#> Group A.x1 -> m11 -> m12 -> y1 0.079
#> Group A.x1 -> m11 -> y1 0.106
#> Group A.x1 -> m12 -> y1 -0.043
#> Group A.x1 -> m2 -> y1 -0.000
#> Group B.x1 -> m11 -> m12 -> y1 0.000
#> Group B.x1 -> m11 -> y1 0.024
#> Group B.x1 -> m12 -> y1 -0.000
#> Group B.x1 -> m2 -> y1 0.004
#>
#> - The 'ind' column shows the indirect effects.
#>
```

Bootstrapping and Monte Carlo confidence intervals can be formed in the same way they are formed for single-group models.

### Computing, Testing, and Plotting Conditional Effects

Though the focus is on indirect effect, the main functions in
`manymome`

can also be used for computing and plotting the
effects along the direct path between two variables. That is, we can
focus on the moderating effect of group on a direct path.

For example, in the simple mediation model examined above, suppose we
are interested in the between-group difference in the path from
`m`

to `y`

, the “b path”. We can first compute the
conditional effect using `cond_indirect_effects()`

, without
setting the mediator:

```
path1 <- cond_indirect_effects(x = "m",
y = "y",
fit = fit,
boot_ci = TRUE,
boot_out = fit_boot_out)
path1
#>
#> == Conditional effects ==
#>
#> Path: m -> y
#> Conditional on group(s): Group A[1], Group B[2]
#>
#> Group Group_ID ind CI.lo CI.hi Sig y~m
#> 1 Group A 1 0.465 0.110 0.819 Sig 0.465
#> 2 Group B 2 1.110 0.765 1.475 Sig 1.110
#>
#> - [CI.lo to CI.hi] are 95.0% percentile confidence intervals by
#> nonparametric bootstrapping with 5000 samples.
#> - The 'ind' column shows the effects.
#> - 'y~m' is/are the path coefficient(s) along the path conditional on
#> the group(s).
```

The difference between the two paths can be tested using
bootstrapping confidence interval using
`cond_indirect_diff()`

:

```
path1_diff <- cond_indirect_diff(path1,
from = 1,
to = 2)
path1_diff
#>
#> == Conditional effects ==
#>
#> Path: m -> y
#> Conditional on group(s): Group B[2], Group A[1]
#>
#> Group Group_ID ind CI.lo CI.hi Sig y~m
#> 1 Group B 2 1.110 0.765 1.475 Sig 1.110
#> 2 Group A 1 0.465 0.110 0.819 Sig 0.465
#>
#> == Difference in Conditional Indirect Effect ==
#>
#> Levels:
#> Group
#> To: Group B [2]
#> From: Group A [1]
#>
#> Levels compared: Group B [2] - Group A [1]
#>
#> Change in Indirect Effect:
#>
#> x y Change CI.lo CI.hi
#> Change m y 0.646 0.148 1.152
#>
#> - [CI.lo, CI.hi]: 95% percentile confidence interval.
```

Based on bootstrapping, the effect of `m`

on
`y`

in `"Group B"`

is significantly greater than
that in `"Group A"`

(*p* < .05). (This is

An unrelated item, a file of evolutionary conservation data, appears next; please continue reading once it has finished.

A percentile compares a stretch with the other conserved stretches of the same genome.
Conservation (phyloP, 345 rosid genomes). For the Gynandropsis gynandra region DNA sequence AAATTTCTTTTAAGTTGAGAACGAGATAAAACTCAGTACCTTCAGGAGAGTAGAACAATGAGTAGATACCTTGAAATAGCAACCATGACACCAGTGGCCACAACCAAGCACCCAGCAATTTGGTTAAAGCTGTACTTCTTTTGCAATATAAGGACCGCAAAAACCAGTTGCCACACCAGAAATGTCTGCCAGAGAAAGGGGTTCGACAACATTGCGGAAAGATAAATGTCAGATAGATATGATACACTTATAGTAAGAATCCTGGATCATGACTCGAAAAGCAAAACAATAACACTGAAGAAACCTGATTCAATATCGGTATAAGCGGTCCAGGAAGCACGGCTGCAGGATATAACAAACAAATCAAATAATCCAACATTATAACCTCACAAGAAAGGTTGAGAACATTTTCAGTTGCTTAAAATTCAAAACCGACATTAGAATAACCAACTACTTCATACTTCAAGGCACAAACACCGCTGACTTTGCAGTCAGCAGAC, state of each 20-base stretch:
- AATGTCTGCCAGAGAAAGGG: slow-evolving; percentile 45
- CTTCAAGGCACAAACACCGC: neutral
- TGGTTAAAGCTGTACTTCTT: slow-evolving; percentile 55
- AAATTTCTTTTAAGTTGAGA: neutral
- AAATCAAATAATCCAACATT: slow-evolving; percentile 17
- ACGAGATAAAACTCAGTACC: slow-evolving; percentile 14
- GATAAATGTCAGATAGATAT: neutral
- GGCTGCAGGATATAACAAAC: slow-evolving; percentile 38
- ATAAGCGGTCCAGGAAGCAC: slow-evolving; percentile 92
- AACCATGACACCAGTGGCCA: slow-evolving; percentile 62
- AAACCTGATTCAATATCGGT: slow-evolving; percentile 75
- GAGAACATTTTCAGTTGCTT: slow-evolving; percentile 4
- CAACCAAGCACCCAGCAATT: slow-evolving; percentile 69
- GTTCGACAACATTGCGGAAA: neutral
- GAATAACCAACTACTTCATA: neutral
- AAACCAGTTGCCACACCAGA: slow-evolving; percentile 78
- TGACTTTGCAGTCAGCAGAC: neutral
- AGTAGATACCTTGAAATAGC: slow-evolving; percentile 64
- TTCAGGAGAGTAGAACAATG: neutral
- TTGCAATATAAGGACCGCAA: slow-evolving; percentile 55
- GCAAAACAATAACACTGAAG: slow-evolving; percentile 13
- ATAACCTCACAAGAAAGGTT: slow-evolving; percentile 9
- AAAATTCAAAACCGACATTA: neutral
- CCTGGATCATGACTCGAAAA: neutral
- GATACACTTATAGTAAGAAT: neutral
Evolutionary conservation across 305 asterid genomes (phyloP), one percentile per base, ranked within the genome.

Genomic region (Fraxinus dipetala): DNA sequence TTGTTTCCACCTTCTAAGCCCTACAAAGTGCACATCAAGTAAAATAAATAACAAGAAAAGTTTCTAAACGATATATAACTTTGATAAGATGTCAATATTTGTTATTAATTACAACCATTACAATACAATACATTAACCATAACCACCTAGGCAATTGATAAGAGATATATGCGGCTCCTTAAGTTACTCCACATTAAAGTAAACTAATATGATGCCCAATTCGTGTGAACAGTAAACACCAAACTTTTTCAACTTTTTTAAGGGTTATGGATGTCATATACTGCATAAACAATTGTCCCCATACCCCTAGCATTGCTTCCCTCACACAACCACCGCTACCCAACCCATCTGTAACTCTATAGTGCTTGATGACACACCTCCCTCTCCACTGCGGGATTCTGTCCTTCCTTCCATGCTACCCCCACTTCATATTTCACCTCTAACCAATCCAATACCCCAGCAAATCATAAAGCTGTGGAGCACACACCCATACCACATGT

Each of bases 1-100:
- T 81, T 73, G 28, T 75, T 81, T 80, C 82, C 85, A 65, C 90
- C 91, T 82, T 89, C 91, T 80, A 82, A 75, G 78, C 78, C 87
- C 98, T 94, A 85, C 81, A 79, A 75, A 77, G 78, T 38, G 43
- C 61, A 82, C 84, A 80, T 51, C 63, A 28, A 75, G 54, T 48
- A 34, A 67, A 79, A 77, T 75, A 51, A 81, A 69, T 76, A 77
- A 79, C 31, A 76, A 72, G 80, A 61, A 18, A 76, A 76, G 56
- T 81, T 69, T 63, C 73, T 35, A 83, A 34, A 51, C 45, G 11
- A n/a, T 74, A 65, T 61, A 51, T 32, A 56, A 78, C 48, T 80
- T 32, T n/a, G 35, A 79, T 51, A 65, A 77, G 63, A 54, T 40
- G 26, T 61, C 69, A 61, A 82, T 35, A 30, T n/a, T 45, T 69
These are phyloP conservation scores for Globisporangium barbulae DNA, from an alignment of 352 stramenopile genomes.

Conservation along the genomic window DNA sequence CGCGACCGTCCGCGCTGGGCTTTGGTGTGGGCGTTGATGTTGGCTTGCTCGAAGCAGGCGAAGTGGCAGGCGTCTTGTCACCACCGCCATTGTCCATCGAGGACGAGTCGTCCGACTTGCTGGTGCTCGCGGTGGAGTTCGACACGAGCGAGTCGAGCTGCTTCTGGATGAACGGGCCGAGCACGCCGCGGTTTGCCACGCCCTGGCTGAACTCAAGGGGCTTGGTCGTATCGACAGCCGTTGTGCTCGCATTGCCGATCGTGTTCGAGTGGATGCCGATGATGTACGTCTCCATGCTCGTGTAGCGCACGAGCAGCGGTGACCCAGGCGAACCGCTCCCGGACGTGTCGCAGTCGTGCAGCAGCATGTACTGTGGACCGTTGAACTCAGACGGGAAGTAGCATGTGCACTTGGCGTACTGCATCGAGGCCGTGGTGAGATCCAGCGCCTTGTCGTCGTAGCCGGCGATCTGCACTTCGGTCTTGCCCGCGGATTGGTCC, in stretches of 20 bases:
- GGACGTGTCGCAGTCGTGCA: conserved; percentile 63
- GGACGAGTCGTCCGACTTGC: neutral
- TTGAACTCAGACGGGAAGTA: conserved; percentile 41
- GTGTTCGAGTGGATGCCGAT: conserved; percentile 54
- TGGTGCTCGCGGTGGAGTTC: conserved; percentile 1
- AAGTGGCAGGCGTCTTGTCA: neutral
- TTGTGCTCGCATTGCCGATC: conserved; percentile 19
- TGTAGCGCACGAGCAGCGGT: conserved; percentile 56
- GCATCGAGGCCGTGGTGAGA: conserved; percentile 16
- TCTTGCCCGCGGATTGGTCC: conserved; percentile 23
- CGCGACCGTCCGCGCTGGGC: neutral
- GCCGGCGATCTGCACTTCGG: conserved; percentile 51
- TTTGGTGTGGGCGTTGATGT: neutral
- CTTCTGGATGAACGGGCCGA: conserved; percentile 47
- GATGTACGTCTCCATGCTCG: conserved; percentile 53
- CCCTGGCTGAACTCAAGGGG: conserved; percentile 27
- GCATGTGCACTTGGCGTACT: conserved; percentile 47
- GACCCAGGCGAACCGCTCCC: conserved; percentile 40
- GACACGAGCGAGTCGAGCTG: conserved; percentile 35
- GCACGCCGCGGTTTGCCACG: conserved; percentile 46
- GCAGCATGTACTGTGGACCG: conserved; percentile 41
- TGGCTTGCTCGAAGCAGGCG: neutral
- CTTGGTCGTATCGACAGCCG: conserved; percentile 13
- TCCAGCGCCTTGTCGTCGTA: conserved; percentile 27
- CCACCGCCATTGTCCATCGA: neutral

compatible with the conclusion on the indirect effects because two
groups can have no difference on `ab`

even if they differ on
`a`

and/or `b`

.)

The `plot`

method for the output of
`cond_indirect_effects()`

can also be used for multigroup
models:

Note that, for multigroup models, the *tumble* graph proposed
by Bodner (2016) will always be used. The
position of a line for a group is determined by the model implied means
and SDs of this group. If no equality constraints imposed, these means
and SDs are close to the sample means and SDs. For example, the line
segment of `"Group A"`

is far to the right because
`"Group A"`

has a larger mean of `m`

than
`"Group B"`

.

These are the model implied means and SDs:

```
# Model implied means
lavInspect(fit, "mean.ov")
#> $`Group A`
#> m y x c1 c2
#> 18.434 17.973 9.985 2.055 4.883
#>
#> $`Group B`
#> m y x c1 c2
#> 13.423 18.915 10.046 2.138 5.088
# Model implied SDs
tmp <- lavInspect(fit, "cov.ov")
sqrt(diag(tmp[["Group A"]]))
#> m y x c1 c2
#> 1.4916076 2.2158085 1.1055723 0.9687943 1.0741628
sqrt(diag(tmp[["Group B"]]))
#> m y x c1 c2
#> 1.2142143 2.5838604 1.0094330 0.9518064 1.0594076
```

It would be misleading if the two lines are plotted on the same
horizontal position, assuming incorrectly that the ranges of
`m`

are similar in the two groups.

The vertical positions of the two lines are similarly determined by
the distributions of other predictors in each group (the control
variables and `x`

in this example).

Details of the `plot`

method can be found in the help
page.

## Final Remarks

There are some limitations on the support for multigroup models.
Currently, multiple imputation is not supported. Moreover, most
functions do not (yet) support multigroup models with within-group
moderators, except for `cond_indirect()`

. We would appreciate
users to report issues discovered when using manymome on
multigroup models at GitHub.

## Reference(s)

*Journal of Educational and Behavioral Statistics*,

*41*(6), 593–604. https://doi.org/10.3102/1076998616657080